Paleo is trendy! Because the Paleo diet makes you slim, fit and healthy. We’ll tell you what the food trend really is and how you mutate into a caveman.
The Paleo diet is one of the most popular food trends in recent years. But what exactly does this “Paleo” mean exactly? We clarify: The term “Paleo” is derived from Paleolithic, the technical name for the ancient Stone Age. That does not sound very sexy but lets you guess what Paleo is about: the diet of our ancestors in the Stone Age.
Back to the roots: Food as in the Stone Age
Imagine how people lived around 2.5 million years ago: There was no electricity, supermarkets, refrigerators, fast food chains or bakeries on every corner, let alone the delivery service. Our ancestors were not bakers and chemists, but hunters and gatherers. Their menu included meat, fish, berries, nuts, seed, and vegetables, and to get them they often had to walk 15 miles or even fight wild animals. The result: Man was healthy, vital and “trained”. Of course, a lifespan of about 30 years does not sound like a healthy lifestyle, but lack of medical care and hygiene, environmental and natural disasters and natural enemies like wild animals made it almost impossible to get older.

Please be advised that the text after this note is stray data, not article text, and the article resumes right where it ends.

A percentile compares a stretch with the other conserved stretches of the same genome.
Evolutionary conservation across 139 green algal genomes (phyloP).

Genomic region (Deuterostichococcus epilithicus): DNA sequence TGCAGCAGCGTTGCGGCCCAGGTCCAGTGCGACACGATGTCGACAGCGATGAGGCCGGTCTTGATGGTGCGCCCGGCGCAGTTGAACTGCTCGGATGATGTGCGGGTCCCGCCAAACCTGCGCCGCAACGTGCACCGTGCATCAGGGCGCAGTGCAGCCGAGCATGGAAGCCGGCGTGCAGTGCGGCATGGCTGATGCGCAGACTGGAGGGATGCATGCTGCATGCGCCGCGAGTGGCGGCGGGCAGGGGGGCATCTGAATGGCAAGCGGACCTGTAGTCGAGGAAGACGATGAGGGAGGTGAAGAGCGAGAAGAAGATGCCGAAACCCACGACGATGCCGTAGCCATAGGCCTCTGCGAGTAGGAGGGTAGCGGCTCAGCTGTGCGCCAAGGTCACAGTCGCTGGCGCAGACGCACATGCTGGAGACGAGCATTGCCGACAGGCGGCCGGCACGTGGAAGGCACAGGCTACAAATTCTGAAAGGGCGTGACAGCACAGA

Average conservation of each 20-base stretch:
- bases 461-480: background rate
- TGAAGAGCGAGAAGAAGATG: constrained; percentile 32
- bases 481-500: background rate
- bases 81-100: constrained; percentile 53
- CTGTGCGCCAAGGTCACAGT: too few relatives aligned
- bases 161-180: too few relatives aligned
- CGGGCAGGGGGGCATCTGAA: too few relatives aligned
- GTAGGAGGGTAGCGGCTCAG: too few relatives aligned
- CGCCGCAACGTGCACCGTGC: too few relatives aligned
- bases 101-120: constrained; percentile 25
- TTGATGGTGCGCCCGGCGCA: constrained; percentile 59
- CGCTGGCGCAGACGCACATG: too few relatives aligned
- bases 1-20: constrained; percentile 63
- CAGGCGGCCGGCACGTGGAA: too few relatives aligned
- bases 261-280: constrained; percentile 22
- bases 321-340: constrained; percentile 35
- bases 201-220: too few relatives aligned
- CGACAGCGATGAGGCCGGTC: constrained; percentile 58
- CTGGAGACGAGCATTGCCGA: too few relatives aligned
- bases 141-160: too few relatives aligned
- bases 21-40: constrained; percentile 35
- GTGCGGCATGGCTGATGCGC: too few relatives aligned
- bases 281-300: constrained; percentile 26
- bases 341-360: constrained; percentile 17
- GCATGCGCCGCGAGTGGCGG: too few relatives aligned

Now think back about 10,000 years: Man discovered agriculture and livestock for themselves, dairy and cereal products were introduced into the daily diet, instead of hunters and gatherers we were bakers and farmers. About 100 years ago, the Industrial Revolution further changed our diet by using processed flours, sugar, pesticides and preserves. And finally, about 20 years ago, began the massive use of antibiotics and hormones in livestock and the use of genetic engineering in food.
Today a meat and food scandal chases the next one. Parallel to this “progress” also changed our health – and to the negative. Civilization diseases such as obesity, high blood pressure, cardiovascular disease, arthrosis, rheumatism, allergies, depression, and diabetes are on the increase since we consume heavily processed foods. About two-thirds of these civilization diseases are based on an unhealthy lifestyle and are increasingly manifesting among younger people.
Well, do you notice what? Primal nutrition, lots of exercise and healthy people are more convenient, processed diets, mostly sedentary lifestyle, and ill people. And this is exactly where the basic idea of the Paleo or “Stone Age diet” comes in: Healthy, lean and fit through a species-appropriate diet and a suitable lifestyle.
Very important: To speak of a “Paleo diet” is, strictly speaking, wrong because a diet usually has a start and end point. But Paleo is a long-term diet. And not even “just” that: Behind the basic idea of Paleo is much more than nutrition, namely a whole lifestyle: reduce stress, sleep enough (at least 7.5 hours per night) and move a lot – because we are not created for it Driving everywhere, sitting in the office all day or being constantly reachable through new media and being under pressure.